T
his Thursday, June 1, the U.S. decided to withdraw from the Paris Climate Accord. Like Brexit, the process is not like instant coffee; if anything, it is much more of a slow brew to which one could add harvesting or even growing the coffee in the first place. To prevent disruption for other members, it calls for a period of delay and negotiation taking four years. Therefore the final decision will rest on the president's successor -- unless the voters elect Mr. Trump to a second term.

T
he thirst for war is ancient. As old as disputatious neighbors or rival tribes, it is enticing -- a siren call for the strong, presenting as it does a quick, easy and final solution. That it is often not, has hastened the end of royal dynasties (Hohenzollerns, Hapsburgs and Romanovs after WWI) and empires, including the British. There are cogent arguments both world wars could have been avoided: the first, Europe fell into in accidental haste; the second, an end of a trail leading from the first.

O
ne gets the impression that US President Donald Trump could lead his nation and world at large to a new world without conflicts. However, if he misleads the world by his mischief as a usual US leader, then, like his predecessors have done before him, would betray the humanity beyond Mideast and the humanity would be the silent victim to war mongers and looters.

T
he relationship between President Trump and what is usually defined - with Soviet terminology - as the American "deep State" is increasingly complex and conflicting.The reason is easy to explain: Trump wants to avoid having tense relations with the Russian Federation, while the "deep State", which is largely represented by the 17 US intelligence agencies, wants to restore tough and overall confrontation with Russia, as well as to avoid the materialization of the Russian Eurasian project with China, to regionalize China and finally shut in Russia between the Black Sea and Poland.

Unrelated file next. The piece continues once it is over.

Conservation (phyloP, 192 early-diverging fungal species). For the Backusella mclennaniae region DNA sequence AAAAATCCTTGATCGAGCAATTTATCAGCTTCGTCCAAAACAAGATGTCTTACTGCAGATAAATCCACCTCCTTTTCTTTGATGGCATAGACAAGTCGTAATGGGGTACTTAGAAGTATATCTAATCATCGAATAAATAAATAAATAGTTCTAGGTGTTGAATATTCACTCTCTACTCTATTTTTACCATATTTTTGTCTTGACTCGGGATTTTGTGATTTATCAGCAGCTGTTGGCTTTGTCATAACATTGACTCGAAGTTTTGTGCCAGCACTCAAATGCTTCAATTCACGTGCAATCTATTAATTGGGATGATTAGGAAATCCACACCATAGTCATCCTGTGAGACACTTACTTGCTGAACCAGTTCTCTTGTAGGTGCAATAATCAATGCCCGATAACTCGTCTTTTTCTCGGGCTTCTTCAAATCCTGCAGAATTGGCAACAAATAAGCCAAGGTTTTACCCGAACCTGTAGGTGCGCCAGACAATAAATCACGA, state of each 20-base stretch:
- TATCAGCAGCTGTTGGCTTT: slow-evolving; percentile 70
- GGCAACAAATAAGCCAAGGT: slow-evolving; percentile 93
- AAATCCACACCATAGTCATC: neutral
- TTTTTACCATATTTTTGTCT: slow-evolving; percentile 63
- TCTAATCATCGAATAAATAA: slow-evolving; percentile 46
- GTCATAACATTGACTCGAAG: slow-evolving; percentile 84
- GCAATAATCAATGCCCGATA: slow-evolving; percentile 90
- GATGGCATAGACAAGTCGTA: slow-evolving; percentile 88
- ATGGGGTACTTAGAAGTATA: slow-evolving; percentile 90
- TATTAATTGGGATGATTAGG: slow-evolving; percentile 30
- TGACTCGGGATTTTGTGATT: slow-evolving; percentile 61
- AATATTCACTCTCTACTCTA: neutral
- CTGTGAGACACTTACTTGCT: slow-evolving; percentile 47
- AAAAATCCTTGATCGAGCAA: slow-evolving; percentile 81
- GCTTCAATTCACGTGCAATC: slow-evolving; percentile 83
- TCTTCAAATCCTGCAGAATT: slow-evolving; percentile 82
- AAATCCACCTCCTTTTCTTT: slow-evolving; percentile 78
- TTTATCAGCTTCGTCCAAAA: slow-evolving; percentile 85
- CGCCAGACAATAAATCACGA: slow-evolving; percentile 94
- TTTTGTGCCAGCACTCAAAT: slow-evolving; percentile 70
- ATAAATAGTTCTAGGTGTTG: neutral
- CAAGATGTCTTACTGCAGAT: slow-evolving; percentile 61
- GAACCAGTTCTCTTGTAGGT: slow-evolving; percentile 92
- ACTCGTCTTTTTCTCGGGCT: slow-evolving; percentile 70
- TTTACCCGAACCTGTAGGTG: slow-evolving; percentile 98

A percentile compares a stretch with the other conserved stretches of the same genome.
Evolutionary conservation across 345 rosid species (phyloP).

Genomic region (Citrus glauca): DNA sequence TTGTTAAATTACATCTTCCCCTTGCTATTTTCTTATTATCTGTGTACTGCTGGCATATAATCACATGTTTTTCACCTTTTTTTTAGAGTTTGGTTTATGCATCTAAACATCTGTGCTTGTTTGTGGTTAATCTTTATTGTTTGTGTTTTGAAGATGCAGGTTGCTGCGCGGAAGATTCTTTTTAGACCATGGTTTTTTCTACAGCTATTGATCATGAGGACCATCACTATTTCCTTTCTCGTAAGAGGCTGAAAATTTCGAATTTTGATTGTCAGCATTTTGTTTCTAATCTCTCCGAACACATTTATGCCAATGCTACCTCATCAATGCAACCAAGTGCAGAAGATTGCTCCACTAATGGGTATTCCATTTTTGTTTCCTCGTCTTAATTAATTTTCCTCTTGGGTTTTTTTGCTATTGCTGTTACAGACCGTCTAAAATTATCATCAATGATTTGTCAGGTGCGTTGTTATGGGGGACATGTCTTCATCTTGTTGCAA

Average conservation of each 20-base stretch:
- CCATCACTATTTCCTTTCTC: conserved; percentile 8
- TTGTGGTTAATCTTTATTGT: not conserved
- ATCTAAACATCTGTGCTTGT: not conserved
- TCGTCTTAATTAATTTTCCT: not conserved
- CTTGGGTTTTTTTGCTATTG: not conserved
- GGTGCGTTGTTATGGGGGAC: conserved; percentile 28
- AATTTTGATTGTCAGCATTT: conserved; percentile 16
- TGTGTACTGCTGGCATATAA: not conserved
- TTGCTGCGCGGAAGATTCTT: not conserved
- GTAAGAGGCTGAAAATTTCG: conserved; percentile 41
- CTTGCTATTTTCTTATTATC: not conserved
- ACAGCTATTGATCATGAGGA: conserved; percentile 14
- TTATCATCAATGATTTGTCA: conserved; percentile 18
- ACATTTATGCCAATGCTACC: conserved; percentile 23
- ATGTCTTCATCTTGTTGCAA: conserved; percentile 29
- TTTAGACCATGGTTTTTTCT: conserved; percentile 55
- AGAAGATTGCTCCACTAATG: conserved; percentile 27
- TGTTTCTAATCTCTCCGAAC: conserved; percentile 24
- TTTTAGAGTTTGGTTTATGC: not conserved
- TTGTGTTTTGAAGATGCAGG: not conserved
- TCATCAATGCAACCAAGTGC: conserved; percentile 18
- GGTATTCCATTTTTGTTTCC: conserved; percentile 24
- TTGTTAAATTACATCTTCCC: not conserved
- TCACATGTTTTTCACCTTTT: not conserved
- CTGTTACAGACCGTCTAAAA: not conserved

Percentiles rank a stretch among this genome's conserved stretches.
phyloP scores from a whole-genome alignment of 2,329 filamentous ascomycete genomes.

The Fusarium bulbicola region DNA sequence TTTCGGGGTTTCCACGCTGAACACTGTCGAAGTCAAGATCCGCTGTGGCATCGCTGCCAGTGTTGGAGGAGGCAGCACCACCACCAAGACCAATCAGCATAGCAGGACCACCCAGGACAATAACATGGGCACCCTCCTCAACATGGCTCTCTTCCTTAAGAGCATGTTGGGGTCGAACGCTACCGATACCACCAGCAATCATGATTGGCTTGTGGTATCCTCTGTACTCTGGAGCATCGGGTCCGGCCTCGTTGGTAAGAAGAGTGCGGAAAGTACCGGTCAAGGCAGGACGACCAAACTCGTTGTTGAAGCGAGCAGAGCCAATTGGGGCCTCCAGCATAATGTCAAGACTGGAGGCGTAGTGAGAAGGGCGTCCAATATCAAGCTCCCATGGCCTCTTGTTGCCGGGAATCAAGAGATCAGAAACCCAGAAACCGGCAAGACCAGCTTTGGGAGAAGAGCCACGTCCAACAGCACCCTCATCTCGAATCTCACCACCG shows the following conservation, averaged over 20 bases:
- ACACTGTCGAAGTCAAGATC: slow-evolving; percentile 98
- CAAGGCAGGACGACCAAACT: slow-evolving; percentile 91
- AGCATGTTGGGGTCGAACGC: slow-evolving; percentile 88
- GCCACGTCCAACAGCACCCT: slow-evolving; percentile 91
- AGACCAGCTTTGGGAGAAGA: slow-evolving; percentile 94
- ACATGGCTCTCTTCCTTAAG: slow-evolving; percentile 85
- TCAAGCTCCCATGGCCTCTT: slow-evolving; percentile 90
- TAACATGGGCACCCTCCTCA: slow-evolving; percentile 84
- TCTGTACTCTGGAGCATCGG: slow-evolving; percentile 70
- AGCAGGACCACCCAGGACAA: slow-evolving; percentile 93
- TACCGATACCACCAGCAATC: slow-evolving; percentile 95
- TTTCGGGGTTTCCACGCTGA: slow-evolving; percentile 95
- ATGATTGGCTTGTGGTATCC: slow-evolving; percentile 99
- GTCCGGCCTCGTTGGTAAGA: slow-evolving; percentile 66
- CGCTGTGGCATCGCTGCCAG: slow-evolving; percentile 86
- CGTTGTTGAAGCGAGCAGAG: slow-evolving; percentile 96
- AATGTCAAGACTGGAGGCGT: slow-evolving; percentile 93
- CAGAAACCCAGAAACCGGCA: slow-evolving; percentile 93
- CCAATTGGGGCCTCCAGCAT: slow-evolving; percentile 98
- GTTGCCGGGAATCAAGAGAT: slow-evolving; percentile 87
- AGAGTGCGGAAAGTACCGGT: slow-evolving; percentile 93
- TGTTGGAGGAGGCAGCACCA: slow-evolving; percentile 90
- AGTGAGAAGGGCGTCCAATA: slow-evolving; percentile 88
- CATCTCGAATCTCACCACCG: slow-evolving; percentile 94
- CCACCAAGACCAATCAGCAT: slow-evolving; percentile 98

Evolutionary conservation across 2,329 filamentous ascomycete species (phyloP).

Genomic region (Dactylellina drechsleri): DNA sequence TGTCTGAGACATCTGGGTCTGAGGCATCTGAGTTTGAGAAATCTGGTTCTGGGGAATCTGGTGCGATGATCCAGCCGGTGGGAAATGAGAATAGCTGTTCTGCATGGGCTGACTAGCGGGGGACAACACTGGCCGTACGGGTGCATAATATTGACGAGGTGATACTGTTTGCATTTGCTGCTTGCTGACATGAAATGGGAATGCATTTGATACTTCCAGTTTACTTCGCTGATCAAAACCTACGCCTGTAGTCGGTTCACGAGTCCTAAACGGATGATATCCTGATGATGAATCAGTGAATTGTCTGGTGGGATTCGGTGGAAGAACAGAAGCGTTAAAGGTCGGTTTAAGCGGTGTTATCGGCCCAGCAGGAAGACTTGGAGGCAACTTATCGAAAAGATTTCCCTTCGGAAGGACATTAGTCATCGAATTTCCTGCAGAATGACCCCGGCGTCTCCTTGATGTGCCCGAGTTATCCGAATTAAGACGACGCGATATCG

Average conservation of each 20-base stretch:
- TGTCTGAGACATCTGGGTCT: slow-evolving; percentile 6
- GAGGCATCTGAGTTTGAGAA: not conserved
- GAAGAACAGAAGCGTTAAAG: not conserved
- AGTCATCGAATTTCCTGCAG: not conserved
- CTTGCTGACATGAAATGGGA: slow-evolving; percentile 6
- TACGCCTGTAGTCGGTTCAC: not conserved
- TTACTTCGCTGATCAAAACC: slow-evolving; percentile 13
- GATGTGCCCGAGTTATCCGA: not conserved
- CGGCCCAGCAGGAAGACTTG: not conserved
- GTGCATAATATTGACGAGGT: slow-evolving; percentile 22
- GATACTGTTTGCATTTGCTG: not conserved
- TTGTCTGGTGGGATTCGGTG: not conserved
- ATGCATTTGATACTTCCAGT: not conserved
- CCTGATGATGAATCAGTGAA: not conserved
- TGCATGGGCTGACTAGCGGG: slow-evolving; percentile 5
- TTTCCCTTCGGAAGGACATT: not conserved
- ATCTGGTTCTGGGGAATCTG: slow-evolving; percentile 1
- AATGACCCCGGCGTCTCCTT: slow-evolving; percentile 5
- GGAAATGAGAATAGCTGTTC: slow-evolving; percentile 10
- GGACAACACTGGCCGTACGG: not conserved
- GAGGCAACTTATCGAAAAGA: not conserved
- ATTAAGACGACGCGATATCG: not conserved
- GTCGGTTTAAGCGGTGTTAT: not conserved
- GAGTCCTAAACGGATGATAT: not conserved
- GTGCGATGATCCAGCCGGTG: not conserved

A
pparently US-Saudi relations have been revised by the trip of US President Donald Trump in his maiden presidential trip to the land of Arabs as his first preferred choice to make his first foreign visit.

T
here is in the U.S. a certain notion of being presidential. Toss missiles at Syria or bomb Afghanistan and everyone reflexively calls it presidential. Added to warmongering is peace making, visiting foreign countries, meeting with foreign leaders, holding joint press conferences with a slew of foreign reporters, all in a whirlwind of activity eagerly seized upon by the home press and guess what? The president is being presidential ... which as a bonus yields positive publicity, bumping up his favorability rating in the polls.

L
ast week, the ex FBI Director James Comey was fired by Donald Trump. Unanimously, Trump has been criticized for this action. Trump gave the reason as James Comey’s handling of the Hillary Clinton emails episode. Critics have questioned the reasons and the timing of the decision.

U
S President Donald Trump is in his initial stage of his presidency, only trying fix his role in the committee of nations and in intentional politics where America always managed to play the lead role in whatever manner.

P
resident Trump’s planned meeting with Turkey’s President Recep Tayyip Erdogan on May 16 could be definitive for the career of both leaders. The controversial Turkish leader badly needs a deal to evade criminal charges, and he faces reelection in two years, but there is no assurance he would win it.

A
fter the sacking of FBI Director James Comey, given that the suspicion among many observers is that it was precipitated by the Trump-Russia connection, the question arises: what’s next for the troubled US-Russia relationship?

Page 6 of 30
Top